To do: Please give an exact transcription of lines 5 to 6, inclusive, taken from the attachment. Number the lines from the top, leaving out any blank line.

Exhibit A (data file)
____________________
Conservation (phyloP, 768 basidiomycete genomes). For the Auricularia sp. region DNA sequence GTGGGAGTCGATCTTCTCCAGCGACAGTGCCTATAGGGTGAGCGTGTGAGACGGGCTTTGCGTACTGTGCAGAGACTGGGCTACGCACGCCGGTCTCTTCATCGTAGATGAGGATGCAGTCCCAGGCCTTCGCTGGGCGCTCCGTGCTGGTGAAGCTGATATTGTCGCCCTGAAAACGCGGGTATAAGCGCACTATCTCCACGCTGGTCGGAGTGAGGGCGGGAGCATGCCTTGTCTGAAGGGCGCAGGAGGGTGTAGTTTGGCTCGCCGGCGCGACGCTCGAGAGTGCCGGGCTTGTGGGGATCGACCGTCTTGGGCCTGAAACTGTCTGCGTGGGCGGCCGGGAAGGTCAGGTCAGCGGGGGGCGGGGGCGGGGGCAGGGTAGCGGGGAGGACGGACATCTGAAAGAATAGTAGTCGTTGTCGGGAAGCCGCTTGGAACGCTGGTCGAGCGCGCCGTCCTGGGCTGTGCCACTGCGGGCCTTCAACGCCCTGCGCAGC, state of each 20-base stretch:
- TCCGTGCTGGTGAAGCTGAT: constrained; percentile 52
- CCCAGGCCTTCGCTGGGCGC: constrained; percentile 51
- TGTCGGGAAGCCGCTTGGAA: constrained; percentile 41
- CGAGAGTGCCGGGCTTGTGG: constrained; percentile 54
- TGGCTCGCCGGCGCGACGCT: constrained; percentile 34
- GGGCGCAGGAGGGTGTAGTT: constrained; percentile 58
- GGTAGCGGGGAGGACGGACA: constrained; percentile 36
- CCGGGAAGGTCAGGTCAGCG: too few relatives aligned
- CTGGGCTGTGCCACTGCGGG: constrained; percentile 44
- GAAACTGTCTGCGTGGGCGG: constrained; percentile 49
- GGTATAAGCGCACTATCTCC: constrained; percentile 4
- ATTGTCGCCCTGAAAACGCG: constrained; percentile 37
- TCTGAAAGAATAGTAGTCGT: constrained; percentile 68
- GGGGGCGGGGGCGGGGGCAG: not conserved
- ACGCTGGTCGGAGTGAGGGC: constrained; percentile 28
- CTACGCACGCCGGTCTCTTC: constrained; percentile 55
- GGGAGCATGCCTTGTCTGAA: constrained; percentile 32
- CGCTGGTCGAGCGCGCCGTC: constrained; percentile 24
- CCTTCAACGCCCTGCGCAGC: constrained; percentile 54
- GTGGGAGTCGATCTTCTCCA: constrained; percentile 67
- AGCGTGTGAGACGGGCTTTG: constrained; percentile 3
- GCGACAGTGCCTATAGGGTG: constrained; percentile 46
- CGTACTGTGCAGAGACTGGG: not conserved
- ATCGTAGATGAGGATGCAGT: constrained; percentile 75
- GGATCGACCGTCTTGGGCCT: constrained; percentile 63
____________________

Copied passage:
- CGAGAGTGCCGGGCTTGTGG: constrained; percentile 54
- TGGCTCGCCGGCGCGACGCT: constrained; percentile 34